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I sent an email to a professor for possible acceptance as a PhD student, but sometimes it takes too long to hear back.

I know another professor, that has a good knowledge (experience) with the first professor. Can I ask this second professor, in polite way, to contact the first one, and discuss with him whether to accept me as a student?

Is this possible? What should I say to the second professor?

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    Does the application process require a letter of recommendation? Here in the US, that is fairly common. That would be a perfect reason to ask. – mikeazo Sep 1 '15 at 11:38
  • @mikeazo Yes, It does. But this is another thing different. You need to contact some faculty member and get his\her agreement to take you as PhD student.This is separate part from the recommendation letter. – AlFagera Sep 1 '15 at 18:17
  • Are you suppose to contact the prof before or after you have already been admitted? If it is after, there is a good chance the prof has access to the admissions materials, including letter of recommendation. Another option would be, in contacting the prof, ask if they would like letters of recommendation. If they say yes, send the one from your current prof that they already know. – mikeazo Sep 1 '15 at 18:43
  • No before the admission, it's a part in the application form. But it seems, it is a good idea to ask if they need a litters of recommendation. – AlFagera Sep 2 '15 at 4:59
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If you know the second professor well, there's no harm in hinting.

By "hinting", I mean, you're having a chat with Prof. 2, and you mention that you wrote to Prof 1 but haven't heard back. Ask for Prof 2's advice -- for example, "Do you think I should try sending him a second email?"

If you're lucky, Prof 2 will at this point offer to speak up on your behalf with Prof 1.

If not, during this conversation you will hopefully get vibes in one direction or the other, and will know whether it would be worthwhile to make the request.

The worst that could happen would be that Prof 2 says no.

By the way, I hope you have tried re-sending your original email. People are fallible, especially when it comes to answering email.

  • This exactly, the approach I followed yesterday, I told the second professor that, I applied to school XXX and facing an issue of getting potential adviser, he told me that, I know a couple of professors there, and he started by that one ( I named the 1st professor in my question), then he told me that he is a busy man, now he went to a conference he'll spend a couple of days there, and come, so you may expect to hear from him, in next few days. So, this really a good point, I couldn't know at all that professor, is on a conference, and I was thinking, about this now reply, as +ve or -ve. – AlFagera Sep 2 '15 at 5:06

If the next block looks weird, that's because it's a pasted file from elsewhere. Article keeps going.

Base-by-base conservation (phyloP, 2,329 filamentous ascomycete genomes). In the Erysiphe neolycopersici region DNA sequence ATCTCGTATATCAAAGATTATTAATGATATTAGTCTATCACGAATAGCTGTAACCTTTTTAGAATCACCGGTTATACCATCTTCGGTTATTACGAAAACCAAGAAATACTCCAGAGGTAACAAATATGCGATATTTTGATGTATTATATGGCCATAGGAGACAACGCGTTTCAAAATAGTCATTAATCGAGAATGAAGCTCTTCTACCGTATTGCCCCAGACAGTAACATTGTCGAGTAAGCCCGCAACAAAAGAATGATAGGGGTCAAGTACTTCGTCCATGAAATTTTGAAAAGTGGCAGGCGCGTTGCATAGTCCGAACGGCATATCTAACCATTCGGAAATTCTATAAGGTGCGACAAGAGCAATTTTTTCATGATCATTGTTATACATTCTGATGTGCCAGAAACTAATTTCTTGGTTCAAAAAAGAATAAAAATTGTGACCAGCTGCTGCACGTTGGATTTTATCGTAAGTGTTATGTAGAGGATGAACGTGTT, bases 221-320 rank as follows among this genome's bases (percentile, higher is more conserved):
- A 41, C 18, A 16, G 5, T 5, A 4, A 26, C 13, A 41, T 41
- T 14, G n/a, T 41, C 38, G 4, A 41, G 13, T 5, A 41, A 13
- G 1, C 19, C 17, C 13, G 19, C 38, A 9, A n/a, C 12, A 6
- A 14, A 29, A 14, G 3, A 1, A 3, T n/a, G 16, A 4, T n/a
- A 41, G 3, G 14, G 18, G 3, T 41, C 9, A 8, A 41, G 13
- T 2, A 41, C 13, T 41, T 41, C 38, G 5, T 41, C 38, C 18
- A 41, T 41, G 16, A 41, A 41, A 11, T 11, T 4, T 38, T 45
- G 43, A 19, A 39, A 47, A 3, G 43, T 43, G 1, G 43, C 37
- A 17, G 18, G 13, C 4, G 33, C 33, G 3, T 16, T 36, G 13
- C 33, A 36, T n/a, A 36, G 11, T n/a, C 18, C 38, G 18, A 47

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    Downvoted. There is absolutely nothing to be gained by being cagey. Just ask directly. They worst that can happen is the the second professor says no. – JeffE Sep 2 '15 at 21:53
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Let us of think of it from the point of view of the second professor.

If I were that second professor, I wouldn't bother slipping in this kind of a recommendation to my colleague, unless you possess a very high standing in my eyes, i.e. I'm familiar with your academic work and I feel that your academic profile (which includes the ability as I judged, not just where-you-did-what-from) makes too compelling a case to be turned away. But in that case, if you could impress me that much with your abilities in a fair way, I would argue to myself that you are academically sound enough to also be able to impress the other guy in a similar, fair manner. In that case, you could really make the cut yourself too, even without my recommendation. On the other hand, if I slip in that recommendation, and the other guy is stupid enough to simply take my word for it, and hire you on the basis of my word, and he/she later finds that you are not up to the mark for him/her, it is going to reflect badly on me too. So, that's another reason in favor of not doing it.

So, I think it is best not to take this route. An additional disadvantage could be, that you risk creating an image of a person who is willing to advance in his/her career on the strength of his/her connections, rather than the fair way. And this is never a good image to possess.

Hope that helps :)

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    The same reasons could be used for not writing official recommendation letters for any job search or grad school admission. Would you write those? – JiK Sep 1 '15 at 11:22
  • @JiK - Please note that recommendation letters for application are an official procedure, whereas what OP is intending to do is totally unofficial and behind-the-scenes. There is a difference. That being said, I have had my concerns about the rationale behind the former as well, but that's a separate personal bit. :) – 299792458 Sep 1 '15 at 12:32

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